Monday, January 30, 2006

Don’t confuse me with the facts

According to a recent study, there is virtually no chance whatsoever of changing someone’s political mind.

When it comes to forming opinions and making judgments on hot political issues, partisans of both parties don't let facts get in the way of their decision-making, according to a new Emory University study. The research sheds light on why staunch Democrats and Republicans can hear the same information, but walk away with opposite conclusions.

Subjects’ brain activity was monitored when they were asked to evaluate information that was damaging to their preferred political candidate. The areas of the brain involved with emotions and conflict resolution were busy, but not the area of the brain that deals with reasoning. Subjects were then required to come to a conclusion in regard to the damaging information. They were able to reach conclusions satisfactory to themselves by ignoring the damaging information or by putting a spin on it that allowed them to see it in a positive way.

Once partisans had come to completely biased conclusions -- essentially finding ways to ignore information that could not be rationally discounted -- not only did circuits that mediate negative emotions like sadness and disgust turn off, but subjects got a blast of activation in circuits involved in reward -- similar to what addicts receive when they get their fix, Westen explains.

The finding suggests that the emotion-driven processes that lead to biased judgments likely occur outside of awareness, and are distinct from normal reasoning processes when emotion is not so heavily engaged, says Westen.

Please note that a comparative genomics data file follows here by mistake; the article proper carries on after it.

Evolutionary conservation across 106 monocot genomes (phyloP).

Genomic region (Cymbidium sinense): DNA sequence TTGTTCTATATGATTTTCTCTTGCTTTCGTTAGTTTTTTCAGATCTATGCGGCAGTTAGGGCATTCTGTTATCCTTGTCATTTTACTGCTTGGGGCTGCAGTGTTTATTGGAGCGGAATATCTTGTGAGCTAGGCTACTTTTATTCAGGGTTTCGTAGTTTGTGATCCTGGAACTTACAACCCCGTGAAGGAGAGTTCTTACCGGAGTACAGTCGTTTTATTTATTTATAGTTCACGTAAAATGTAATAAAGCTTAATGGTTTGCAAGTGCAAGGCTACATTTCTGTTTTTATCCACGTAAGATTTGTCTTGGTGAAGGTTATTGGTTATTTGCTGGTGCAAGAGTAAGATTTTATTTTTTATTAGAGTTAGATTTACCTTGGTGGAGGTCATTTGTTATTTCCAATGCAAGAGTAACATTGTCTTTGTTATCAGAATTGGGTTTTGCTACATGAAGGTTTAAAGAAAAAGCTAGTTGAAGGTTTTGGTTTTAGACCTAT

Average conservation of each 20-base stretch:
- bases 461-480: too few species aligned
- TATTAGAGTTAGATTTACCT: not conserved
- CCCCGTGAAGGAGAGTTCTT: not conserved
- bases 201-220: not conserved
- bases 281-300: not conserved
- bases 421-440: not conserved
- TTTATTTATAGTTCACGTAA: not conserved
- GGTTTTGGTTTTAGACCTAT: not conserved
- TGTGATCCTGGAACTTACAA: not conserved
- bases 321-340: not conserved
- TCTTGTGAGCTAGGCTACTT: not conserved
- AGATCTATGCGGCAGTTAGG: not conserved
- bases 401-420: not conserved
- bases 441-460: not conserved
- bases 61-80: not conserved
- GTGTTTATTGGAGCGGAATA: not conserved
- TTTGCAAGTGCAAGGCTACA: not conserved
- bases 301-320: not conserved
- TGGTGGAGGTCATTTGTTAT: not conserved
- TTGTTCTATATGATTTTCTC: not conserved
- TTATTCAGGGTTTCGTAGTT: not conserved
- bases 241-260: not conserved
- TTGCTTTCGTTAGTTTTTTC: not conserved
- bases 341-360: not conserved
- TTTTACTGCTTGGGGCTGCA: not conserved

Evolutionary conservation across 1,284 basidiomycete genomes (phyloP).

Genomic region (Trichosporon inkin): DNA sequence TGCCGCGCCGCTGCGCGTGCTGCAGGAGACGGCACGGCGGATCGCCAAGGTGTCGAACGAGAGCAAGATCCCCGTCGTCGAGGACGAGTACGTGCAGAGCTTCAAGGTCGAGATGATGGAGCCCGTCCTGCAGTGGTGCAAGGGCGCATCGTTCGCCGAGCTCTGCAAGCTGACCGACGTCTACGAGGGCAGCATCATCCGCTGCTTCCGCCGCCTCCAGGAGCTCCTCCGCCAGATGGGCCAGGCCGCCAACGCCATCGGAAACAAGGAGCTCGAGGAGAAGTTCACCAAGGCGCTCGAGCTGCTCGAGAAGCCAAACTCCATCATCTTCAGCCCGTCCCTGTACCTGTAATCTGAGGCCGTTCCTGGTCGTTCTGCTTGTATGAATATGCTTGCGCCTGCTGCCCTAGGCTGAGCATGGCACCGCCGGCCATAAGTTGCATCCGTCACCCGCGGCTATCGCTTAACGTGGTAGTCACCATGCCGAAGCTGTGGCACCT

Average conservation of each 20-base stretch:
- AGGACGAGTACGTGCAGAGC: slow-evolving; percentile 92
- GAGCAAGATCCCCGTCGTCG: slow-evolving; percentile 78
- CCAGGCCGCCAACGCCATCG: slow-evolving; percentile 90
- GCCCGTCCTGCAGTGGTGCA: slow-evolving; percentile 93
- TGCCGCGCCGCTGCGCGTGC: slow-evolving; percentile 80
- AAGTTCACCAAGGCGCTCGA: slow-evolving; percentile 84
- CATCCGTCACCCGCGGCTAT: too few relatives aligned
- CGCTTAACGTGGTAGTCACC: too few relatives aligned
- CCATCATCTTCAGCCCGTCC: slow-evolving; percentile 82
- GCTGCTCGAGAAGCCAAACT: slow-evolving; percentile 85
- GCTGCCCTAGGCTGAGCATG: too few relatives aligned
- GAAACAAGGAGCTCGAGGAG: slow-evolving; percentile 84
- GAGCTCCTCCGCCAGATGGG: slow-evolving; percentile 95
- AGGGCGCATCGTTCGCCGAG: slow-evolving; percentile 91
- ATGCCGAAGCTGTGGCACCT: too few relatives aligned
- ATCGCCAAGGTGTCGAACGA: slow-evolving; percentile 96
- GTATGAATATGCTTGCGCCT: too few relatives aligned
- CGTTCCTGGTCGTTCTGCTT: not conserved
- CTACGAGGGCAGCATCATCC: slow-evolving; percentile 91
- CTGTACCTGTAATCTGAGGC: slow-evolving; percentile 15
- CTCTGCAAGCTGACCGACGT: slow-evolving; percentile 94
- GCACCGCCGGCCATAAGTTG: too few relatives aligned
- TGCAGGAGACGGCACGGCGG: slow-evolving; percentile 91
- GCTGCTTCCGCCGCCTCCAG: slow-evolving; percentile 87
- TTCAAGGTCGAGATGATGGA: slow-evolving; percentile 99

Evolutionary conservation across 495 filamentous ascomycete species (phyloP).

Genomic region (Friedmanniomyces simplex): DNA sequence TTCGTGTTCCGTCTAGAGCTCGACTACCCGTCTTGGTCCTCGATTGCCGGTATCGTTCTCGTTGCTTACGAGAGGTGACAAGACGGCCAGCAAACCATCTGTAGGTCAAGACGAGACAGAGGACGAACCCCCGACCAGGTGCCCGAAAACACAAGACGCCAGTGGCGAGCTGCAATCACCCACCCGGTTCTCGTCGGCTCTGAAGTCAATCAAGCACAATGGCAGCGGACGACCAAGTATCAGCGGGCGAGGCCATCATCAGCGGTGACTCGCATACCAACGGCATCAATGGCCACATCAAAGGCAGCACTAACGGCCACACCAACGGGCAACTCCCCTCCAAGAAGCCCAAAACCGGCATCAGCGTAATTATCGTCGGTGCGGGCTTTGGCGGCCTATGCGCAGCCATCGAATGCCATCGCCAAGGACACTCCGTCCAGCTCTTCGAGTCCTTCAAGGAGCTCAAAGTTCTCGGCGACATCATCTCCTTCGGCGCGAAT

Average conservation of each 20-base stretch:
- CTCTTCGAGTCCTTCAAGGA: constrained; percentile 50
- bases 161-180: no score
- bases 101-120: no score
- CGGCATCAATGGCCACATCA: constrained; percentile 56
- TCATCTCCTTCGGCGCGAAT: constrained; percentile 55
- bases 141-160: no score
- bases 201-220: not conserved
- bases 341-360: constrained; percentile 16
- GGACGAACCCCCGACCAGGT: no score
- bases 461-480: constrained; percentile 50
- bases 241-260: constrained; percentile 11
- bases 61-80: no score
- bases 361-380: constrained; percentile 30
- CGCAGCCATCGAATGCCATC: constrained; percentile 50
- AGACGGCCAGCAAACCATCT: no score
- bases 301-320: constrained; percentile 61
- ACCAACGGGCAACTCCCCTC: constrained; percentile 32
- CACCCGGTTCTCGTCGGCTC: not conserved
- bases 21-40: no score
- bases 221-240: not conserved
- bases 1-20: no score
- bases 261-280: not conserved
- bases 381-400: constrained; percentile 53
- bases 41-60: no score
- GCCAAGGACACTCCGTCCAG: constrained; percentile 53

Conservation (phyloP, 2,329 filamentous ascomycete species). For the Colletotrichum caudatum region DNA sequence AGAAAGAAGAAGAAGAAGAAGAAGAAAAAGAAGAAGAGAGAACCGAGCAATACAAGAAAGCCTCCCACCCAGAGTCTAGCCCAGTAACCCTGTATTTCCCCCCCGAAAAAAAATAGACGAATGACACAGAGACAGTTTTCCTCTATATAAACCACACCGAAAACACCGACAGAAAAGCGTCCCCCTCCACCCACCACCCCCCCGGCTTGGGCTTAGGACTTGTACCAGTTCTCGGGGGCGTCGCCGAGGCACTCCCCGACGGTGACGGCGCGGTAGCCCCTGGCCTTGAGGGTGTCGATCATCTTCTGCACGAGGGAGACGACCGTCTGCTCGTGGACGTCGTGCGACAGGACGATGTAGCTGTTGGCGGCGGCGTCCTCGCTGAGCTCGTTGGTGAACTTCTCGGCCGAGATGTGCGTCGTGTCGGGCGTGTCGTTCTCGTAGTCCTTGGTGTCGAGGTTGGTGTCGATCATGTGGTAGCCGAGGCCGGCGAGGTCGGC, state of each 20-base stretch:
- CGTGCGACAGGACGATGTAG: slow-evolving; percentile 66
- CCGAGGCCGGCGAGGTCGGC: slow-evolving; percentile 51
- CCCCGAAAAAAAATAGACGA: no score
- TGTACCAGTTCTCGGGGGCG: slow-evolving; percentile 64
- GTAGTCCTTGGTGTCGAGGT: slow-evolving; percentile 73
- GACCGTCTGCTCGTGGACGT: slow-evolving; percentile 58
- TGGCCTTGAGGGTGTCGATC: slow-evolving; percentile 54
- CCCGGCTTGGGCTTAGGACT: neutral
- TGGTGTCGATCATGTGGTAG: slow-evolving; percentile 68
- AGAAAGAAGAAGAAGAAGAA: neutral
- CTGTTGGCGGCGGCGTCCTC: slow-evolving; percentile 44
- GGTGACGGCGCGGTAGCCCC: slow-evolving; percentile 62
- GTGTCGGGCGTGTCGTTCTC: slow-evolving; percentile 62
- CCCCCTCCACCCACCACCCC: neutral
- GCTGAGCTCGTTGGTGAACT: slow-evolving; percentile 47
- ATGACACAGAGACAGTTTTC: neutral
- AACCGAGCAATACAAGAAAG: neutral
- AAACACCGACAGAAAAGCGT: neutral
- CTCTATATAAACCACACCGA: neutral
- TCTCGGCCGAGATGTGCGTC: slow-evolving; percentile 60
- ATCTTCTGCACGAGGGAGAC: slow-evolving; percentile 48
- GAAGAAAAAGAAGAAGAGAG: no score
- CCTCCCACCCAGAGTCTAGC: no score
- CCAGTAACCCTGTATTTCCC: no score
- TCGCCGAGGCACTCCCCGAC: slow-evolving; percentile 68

The investigators hypothesize that emotionally biased reasoning leads to the "stamping in" or reinforcement of a defensive belief, associating the participant's "revisionist" account of the data with positive emotion or relief and elimination of distress. "The result is that partisan beliefs are calcified, and the person can learn very little from new data," Westen says.
In the end, if we have a belief that we’re not willing to let go of, it doesn’t matter how much contrary information we’re bombarded with, we’ll just ignore it. In other words, don’t confuse us with the facts.

It’s not unreasonable to expect that the same workings of the brain occur with any strongly held belief, not just politics.

So the question becomes why bother blogging about hot-potato issues like politics and religion and feminism, etc.? For the most part, we’re preaching to the converted. Maybe that’s really what it’s all about – finding a community of like-minded people. It’s something I enjoy the most about blogging; knowing that I’m not the only one who thinks the way that I do. There is also an undeniable entertainment value to blogs – they can be fun and interesting. And maybe, just maybe, there’s an outside chance that we can bring forth information that helps to sway an uncommitted person to our own point of view.

But converting a die-hard opponent to your position? Might as well be pissing in the wind.

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